HP has been identified as a global leader for the actions and strategies it is taking to manage its use of timber products more sustainably by CDP, which named HP one of only eight companies to earn a position on the inaugural CDP “Forest A List” for its deforestation management efforts. HP is the only information technology (IT) company to make this year’s Forest A List. “We are proud to be recognized by CDP for our ongoing efforts to responsibly and sustainably manage our paper-based products and packaging,” said Nate Hurst, Chief Sustainability & Social Impact Officer. “This recognition reflects our commitment to combatting climate change and deforestation by operating a more sustainable business throughout our value chain.”
In North America, it takes less than 2 seconds to grow the fiber needed for a standard #10 envelope (on 100 acres of managed forests).
For many years, International Paper’s “Go Paper. Grow Trees.” campaign and “Print Grows Trees” operated by the Printing & Graphics Association MidAtlantic have been promoting the vital link between paper / print and the long-term retention of privately-owned (including family-owned) forest lands. In short, a strong market for pulp, paper, lumber and other forest products, does grow trees.
In North America we grow many more trees than we harvest. Forest area in the U.S. increased by 5,800 NFL football fields per day between 2007 and 2012, or a total of 14 million acres.[ii] In Canada, the forest cover has remained stable over the last two decades and, in recent years, Canada’s actual harvest has been 44% of annual growth.[iii]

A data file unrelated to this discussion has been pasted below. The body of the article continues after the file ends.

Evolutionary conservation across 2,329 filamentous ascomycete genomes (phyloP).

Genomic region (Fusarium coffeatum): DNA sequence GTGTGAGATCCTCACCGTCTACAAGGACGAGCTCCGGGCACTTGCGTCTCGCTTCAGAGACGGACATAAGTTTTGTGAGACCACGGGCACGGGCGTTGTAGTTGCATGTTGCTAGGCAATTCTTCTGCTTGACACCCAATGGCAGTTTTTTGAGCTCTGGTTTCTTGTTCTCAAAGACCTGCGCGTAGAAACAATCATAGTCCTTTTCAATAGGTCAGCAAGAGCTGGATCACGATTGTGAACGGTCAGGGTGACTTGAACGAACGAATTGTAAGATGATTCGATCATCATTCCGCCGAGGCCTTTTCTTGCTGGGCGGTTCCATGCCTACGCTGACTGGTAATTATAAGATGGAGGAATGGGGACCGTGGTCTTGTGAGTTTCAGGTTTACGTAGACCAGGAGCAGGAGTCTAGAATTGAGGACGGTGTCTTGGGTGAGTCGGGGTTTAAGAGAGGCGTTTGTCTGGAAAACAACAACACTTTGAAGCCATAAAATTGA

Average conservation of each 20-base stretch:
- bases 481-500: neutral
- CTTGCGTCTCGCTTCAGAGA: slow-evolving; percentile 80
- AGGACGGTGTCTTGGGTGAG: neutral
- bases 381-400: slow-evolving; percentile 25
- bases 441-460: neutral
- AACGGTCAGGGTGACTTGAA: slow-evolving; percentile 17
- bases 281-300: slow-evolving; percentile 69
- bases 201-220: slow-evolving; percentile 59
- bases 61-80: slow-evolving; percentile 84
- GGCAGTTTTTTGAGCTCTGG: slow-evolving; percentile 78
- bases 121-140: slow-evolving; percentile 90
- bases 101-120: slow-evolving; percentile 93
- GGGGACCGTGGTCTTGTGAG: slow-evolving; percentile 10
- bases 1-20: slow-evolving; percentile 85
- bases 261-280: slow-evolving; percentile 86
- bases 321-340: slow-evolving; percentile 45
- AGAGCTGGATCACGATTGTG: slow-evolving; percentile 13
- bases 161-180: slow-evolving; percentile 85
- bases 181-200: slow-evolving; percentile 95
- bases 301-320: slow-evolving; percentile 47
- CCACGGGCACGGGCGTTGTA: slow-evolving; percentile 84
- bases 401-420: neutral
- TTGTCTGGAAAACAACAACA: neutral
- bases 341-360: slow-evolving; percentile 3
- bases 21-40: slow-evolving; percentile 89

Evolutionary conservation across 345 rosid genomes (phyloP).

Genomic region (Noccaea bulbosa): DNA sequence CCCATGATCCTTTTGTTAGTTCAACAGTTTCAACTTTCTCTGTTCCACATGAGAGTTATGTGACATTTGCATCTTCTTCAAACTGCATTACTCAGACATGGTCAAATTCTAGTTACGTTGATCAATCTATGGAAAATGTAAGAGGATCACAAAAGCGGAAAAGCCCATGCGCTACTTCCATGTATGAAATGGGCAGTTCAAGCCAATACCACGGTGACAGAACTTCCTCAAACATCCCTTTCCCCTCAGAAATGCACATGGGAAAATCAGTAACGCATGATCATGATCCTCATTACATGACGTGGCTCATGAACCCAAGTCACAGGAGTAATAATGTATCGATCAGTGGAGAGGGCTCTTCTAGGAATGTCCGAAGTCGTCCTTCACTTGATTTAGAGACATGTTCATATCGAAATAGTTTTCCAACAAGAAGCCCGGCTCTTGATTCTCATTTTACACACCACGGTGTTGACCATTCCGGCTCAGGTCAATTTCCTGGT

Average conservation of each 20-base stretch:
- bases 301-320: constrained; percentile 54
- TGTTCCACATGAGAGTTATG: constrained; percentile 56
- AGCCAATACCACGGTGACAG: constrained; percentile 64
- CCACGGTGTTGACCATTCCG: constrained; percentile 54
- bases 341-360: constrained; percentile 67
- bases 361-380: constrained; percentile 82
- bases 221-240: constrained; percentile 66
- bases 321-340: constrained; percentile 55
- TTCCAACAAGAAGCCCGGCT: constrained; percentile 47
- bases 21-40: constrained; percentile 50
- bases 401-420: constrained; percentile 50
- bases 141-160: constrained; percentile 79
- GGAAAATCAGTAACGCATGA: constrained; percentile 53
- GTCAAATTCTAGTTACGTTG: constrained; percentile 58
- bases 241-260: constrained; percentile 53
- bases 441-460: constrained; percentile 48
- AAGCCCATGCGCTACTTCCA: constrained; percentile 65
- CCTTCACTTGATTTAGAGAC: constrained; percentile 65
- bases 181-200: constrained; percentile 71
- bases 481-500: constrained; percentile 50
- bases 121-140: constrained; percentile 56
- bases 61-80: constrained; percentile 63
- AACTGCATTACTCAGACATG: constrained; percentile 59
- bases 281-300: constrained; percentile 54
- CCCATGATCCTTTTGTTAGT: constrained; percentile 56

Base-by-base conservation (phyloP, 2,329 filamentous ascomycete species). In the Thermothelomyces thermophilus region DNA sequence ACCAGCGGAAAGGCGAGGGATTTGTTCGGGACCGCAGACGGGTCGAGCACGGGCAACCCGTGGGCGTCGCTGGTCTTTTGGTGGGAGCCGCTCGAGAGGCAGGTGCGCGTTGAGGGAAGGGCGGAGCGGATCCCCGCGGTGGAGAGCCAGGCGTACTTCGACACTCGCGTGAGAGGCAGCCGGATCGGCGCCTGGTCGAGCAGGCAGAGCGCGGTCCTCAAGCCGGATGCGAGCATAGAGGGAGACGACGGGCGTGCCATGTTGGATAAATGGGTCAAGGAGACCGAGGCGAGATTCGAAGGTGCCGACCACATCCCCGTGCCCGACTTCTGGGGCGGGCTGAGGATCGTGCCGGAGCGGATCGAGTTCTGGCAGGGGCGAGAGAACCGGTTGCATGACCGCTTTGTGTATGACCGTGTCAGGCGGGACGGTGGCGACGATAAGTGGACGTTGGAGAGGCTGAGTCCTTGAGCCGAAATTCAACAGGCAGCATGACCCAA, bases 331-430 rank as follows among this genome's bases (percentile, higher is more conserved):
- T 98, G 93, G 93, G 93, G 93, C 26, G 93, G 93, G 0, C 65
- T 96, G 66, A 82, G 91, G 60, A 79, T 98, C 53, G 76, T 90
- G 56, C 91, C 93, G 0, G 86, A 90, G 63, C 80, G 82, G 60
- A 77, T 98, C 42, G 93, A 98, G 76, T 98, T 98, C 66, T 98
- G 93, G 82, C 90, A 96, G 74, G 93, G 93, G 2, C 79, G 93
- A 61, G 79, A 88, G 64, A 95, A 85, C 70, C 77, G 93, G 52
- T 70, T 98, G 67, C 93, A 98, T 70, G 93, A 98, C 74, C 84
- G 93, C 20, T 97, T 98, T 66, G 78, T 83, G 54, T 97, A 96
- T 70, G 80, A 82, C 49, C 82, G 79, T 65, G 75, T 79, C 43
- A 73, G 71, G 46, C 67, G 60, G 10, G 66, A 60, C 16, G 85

To illustrate the powerful renewable features of well managed North American forests, we calculated how much time it takes to grow some well-known paper products: a standard #10 envelope and a ream of office copy paper (500 sheets). The results may surprise you!
Our calculation methods
It is possible to estimate the time needed to grow wood fiber for certain paper products on a given forest area. The results depend on which tree species are used to make these paper products and the age and growing conditions of the trees. Soil fertility and moisture, drainage conditions and the number of trees per acre all affect tree growth rate. Tree species also vary widely in their wood density: a higher density wood will produce more fiber for the same weight than a low density wood.
The necessary data and fiber growth rate calculations were obtained from the literature for nine tree species used in pulp and paper production and occurring under different growing conditions in the U.S. and Canada. The objective of this exercise was to develop estimates of the time it takes to grow the wood fiber necessary for the given paper products.